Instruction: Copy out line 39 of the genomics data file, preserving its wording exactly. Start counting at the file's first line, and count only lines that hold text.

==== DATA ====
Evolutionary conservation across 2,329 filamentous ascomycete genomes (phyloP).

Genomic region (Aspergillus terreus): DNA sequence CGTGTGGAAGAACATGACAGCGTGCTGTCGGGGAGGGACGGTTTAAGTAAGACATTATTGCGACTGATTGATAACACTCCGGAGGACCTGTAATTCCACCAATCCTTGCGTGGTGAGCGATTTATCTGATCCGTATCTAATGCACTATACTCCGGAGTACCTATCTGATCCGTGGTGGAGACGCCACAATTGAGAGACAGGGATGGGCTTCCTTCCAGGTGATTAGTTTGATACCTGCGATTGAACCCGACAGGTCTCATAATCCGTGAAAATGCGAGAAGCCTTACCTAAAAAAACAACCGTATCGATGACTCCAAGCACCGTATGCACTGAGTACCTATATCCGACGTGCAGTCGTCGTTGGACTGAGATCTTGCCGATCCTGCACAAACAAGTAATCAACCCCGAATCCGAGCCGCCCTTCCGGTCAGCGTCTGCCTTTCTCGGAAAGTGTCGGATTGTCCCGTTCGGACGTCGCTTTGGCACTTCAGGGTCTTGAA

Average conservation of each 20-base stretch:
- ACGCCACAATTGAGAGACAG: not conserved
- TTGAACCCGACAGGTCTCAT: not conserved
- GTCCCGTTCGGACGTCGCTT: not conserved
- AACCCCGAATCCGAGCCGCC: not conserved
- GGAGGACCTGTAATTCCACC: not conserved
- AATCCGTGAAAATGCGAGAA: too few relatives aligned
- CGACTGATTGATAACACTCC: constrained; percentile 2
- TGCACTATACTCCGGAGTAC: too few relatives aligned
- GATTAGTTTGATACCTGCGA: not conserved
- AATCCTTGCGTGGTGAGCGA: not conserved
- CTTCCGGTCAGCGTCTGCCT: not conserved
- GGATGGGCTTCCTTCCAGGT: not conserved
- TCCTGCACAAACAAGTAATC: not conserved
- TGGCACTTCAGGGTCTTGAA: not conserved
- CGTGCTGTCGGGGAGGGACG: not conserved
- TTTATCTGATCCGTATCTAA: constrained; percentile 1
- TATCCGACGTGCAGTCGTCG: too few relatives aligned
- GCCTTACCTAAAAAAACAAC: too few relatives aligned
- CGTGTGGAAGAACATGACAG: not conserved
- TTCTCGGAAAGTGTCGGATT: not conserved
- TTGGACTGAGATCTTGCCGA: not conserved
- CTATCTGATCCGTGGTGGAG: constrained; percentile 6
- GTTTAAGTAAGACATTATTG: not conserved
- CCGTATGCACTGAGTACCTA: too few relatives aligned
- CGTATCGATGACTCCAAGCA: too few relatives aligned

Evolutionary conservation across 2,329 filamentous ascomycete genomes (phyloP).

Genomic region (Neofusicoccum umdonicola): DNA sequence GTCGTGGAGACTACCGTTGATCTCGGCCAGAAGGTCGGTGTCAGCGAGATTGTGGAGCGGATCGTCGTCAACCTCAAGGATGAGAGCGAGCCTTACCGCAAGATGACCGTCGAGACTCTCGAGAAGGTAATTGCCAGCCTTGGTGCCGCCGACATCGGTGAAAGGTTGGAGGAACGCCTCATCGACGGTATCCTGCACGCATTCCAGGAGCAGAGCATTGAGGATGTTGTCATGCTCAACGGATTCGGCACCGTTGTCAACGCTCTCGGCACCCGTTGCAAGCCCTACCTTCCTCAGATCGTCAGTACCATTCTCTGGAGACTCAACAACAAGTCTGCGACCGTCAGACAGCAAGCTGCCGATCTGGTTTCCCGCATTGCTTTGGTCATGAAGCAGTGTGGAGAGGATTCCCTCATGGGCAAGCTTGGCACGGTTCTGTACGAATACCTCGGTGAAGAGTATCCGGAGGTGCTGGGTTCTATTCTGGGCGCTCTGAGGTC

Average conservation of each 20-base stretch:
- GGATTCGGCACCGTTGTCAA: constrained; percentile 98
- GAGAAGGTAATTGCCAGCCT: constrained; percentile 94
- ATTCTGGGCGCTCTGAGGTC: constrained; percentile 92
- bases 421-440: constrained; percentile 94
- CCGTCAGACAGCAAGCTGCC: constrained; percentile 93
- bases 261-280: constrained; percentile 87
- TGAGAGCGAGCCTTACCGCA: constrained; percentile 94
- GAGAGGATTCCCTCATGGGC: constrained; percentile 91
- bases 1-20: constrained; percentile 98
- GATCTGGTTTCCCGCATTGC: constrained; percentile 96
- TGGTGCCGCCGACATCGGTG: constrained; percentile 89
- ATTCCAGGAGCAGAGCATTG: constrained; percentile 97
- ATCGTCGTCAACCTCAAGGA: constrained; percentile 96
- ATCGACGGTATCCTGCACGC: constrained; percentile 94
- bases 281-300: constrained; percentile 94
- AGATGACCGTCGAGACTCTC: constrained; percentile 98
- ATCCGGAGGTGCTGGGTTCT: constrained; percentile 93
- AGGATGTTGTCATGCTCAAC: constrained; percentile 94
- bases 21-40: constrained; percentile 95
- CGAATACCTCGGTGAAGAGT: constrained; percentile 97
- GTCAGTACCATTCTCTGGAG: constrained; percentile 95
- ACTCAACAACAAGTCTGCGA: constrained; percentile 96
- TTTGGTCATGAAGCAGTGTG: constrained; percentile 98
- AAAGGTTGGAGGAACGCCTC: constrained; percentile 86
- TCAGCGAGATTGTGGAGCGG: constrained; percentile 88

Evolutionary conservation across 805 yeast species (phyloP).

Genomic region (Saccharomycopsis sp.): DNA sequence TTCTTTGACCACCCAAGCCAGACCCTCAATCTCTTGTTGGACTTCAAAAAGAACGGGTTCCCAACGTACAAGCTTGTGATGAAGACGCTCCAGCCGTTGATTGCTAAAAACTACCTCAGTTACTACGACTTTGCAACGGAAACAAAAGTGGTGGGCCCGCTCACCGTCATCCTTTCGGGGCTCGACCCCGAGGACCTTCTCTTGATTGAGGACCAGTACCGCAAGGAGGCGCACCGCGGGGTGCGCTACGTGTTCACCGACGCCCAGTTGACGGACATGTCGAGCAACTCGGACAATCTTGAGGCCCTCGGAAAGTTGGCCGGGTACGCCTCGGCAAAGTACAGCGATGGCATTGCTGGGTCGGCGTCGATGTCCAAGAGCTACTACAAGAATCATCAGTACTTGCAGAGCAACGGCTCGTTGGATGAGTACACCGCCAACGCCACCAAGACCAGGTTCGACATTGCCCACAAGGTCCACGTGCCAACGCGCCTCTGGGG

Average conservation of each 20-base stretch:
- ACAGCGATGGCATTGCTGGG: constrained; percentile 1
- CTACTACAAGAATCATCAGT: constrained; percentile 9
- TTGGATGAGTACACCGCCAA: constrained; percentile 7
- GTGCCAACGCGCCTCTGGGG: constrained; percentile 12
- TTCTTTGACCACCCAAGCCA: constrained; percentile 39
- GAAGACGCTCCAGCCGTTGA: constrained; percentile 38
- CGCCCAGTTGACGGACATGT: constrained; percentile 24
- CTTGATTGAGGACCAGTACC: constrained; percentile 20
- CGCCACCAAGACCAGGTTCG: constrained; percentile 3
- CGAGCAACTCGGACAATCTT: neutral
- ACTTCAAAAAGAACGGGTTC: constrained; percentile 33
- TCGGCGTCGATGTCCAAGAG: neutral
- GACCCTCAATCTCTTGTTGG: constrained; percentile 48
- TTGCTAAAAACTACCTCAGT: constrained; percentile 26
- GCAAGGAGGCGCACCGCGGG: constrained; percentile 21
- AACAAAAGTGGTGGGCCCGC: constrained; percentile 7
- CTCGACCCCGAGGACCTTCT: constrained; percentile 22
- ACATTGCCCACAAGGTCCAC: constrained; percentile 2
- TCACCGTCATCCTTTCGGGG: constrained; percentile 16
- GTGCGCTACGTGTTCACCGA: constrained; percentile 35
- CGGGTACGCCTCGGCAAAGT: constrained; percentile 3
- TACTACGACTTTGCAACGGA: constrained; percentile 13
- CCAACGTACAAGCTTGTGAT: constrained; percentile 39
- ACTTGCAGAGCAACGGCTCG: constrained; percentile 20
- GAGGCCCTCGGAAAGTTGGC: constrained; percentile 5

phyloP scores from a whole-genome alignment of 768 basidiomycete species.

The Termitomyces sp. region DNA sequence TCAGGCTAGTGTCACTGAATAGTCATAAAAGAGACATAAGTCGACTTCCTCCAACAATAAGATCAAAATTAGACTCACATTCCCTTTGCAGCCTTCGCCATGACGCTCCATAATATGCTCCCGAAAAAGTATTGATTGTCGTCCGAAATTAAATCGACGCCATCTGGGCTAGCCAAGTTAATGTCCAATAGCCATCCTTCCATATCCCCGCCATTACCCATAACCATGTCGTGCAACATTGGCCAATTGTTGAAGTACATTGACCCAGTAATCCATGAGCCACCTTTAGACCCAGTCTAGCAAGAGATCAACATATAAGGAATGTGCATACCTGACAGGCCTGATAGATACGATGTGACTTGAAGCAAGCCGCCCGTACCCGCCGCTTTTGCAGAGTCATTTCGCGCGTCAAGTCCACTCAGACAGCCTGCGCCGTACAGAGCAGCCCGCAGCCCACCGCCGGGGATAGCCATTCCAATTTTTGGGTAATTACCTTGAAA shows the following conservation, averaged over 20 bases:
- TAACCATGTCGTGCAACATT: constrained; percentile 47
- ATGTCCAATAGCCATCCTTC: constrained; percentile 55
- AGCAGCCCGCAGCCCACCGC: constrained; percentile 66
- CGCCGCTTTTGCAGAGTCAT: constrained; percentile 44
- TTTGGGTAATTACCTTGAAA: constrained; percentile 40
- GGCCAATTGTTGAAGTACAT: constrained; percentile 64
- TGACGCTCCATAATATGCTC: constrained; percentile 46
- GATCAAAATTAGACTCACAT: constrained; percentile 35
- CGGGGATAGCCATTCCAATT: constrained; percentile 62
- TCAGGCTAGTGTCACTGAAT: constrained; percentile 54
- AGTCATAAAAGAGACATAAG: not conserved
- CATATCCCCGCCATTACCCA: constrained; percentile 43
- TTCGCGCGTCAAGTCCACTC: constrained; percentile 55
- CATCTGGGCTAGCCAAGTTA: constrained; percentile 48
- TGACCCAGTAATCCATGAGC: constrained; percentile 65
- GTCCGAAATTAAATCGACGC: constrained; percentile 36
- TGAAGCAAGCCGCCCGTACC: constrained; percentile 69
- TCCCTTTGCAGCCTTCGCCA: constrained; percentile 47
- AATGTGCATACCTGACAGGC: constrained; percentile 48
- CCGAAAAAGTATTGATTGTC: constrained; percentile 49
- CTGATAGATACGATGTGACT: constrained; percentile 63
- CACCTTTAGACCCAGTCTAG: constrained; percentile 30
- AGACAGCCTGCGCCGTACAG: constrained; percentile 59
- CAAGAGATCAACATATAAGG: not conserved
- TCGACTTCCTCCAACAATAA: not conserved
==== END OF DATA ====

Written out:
- GAGAGGATTCCCTCATGGGC: constrained; percentile 91